Shaw appeals from the denial of his motion for new trial following his conviction of burglary.
One of the victim's neighbors and the neighbor's girl friend observed a black male walking along the street at approximately 11:00 p.m. on the night of the burglary. Believing this activity to be suspicious, they reported it to the police, describing the person as wearing a dark hooded jacket, holding a white object in his hand, and carrying a television set.
Having been given that description, a police officer subsequently observed the appellant walking in the vicinity and stopped him for questioning. The appellant was wearing a white tee shirt at the time, but when the officer had first observed him moments earlier, he had been carrying a dark object over his arm. The officer allowed the appellant to proceed on his way after questioning him briefly and then conducted a search of the immediate area in an effort to locate the "dark object." This search resulted in the discovery of a dark hooded sweater and a white, blood-stained sock concealed behind some bushes around the corner from where appellant had first been stopped. Based on this evidence, the officer again stopped appellant and this time examined his hand for lacerations that might account for the blood on the sock. Observing the presence of fresh cuts, the officer then placed appellant under arrest.
It was later determined that a window had been broken to gain entry to the victim's apartment. The victim's television set and a blood-stained towel were subsequently recovered in proximity to the burglarized apartment. Serology tests revealed the appellant's blood to be of the same type as that found on the sock and towel and the blood scrapings taken from the victim's home. Held:
1. Appellant contends that he was illegally arrested and that the evidence of the arrest was consequently unlawfully admitted.
The initial investigatory stop of appellant was clearly authorized by Terry v. Ohio, 392 U. S. 1 (88 SC 1868, 20 LE2d 889) (1968), and its progeny. Appellant had been observed walking late at night in the vicinity of the burglarized apartment, carrying a dark object over his arm. Under the circumstances, the officer was justified in temporarily detaining appellant to determine his identity and question him about the object. Accord Clinkscale v. State, 158 Ga. App. 597 (1) (281 SE2d 341) (1981)
Later, having retrieved the sweater and the bloody sock, the officer was justified in again detaining the appellant and examining his hand for lacerations. Upon doing so, the officer acquired probable cause to arrest the appellant for the burglary, that is, "the facts and circumstances within the knowledge of the arresting officer[ ] . . . were sufficient to warrant a prudent man in believing that the accused had committed . . . an offense[ ]." Durden v. State, 250 Ga. 325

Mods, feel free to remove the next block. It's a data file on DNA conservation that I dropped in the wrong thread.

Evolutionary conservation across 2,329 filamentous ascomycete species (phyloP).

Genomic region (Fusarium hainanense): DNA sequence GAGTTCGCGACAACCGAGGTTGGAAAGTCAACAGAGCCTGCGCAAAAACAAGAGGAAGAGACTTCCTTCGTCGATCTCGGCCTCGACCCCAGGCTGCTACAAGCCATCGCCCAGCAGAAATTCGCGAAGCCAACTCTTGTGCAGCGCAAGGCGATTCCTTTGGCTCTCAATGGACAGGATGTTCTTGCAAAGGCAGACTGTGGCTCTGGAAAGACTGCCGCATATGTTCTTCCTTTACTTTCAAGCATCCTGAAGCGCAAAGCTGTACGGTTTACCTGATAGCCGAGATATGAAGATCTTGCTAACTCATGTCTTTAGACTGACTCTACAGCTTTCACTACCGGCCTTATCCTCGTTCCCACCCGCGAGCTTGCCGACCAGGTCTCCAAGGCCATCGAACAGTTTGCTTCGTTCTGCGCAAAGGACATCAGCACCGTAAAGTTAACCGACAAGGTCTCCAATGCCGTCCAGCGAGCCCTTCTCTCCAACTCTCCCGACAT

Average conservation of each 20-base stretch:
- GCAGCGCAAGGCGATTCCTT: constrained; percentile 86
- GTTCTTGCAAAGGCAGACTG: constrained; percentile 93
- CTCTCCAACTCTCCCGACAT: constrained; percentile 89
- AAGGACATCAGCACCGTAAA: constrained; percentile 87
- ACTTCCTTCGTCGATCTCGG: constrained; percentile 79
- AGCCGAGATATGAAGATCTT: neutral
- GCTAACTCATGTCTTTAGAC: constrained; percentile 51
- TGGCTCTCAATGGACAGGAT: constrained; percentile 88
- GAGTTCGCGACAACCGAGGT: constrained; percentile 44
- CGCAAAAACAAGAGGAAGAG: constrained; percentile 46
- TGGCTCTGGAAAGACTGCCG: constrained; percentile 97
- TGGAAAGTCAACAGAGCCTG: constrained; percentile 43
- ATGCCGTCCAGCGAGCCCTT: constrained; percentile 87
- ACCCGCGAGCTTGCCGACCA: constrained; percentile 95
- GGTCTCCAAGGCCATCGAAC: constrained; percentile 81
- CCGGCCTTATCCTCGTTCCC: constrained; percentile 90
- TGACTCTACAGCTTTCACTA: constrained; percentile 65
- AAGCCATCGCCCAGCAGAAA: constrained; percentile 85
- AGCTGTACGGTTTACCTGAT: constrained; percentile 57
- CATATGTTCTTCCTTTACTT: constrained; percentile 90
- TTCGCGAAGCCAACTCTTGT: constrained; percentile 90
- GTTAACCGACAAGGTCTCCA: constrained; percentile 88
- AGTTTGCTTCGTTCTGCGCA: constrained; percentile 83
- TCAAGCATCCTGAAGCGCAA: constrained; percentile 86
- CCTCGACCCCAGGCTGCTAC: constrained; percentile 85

, 326 (297 SE2d 237
) (1982). It follows that the warrantless arrest of the appellant was authorized pursuant to OCGA 17-4-20
This court's decision in Graham v. State, 168 Ga. App. 23 (308 SE2d 413) (1983)
, is dispositive of this issue. There, an expert witness was allowed to state the statistical or mathematical probability of finding certain enzymes in the blood of a given member of the population. We held that " '[t]he testimony complained of was clearly within the area of the witness' expertise, and the appellant's objection to it went to its weight rather than its admissibility.' [Cits.]" Id. at 23. Accordingly, it was not error to admit the serologist's testimony in the present case.
3. Appellant contends that the trial court erred in admitting into evidence a photograph depicting him in the shirt he was wearing at the time of his arrest. The shirt was stained with a substance that appeared to be blood, but the state had never performed a serology test on the substance. On cross-examination, appellant testified that the shirt belonged to him and that he did not know how the stains had gotten there.
"It is well settled that all of the circumstances connected with an accused's arrest, including any items taken from his person, are admissible as evidence at trial . . . [Cits.]" Reese v. State, 145 Ga. App. 453 (4) (243 SE2d 650) (1978)
. Accordingly, it was not error to admit the stained shirt worn by appellant at the time of his arrest.
4. Appellant challenges the sufficiency of the evidence. "To warrant a conviction on circumstantial evidence, the proved facts shall not only be consistent with the hypothesis of guilt, but shall exclude every other reasonable hypothesis save that of the guilt of the accused." OCGA 24-4-6
. However, "the evidence need not exclude every inference or hypothesis except the guilt of the accused, but only reasonable inferences and hypotheses, so as to justify the inference, beyond a reasonable doubt, of guilt. [Cit.]" Abram v. State, 170 Ga. App. 15
, 16 (316 SE2d 26
) (1984). Viewed in a light most favorable to the verdict, the evidence in this case was sufficient for a rational trier of fact to find appellant guilty of burglary beyond a reasonable doubt. See generally Jackson v. Virginia, 443 U. S. 307 (99 SC 2781, 61 LE2d 560) (1979).
Thomas F. Jarriel, for appellant.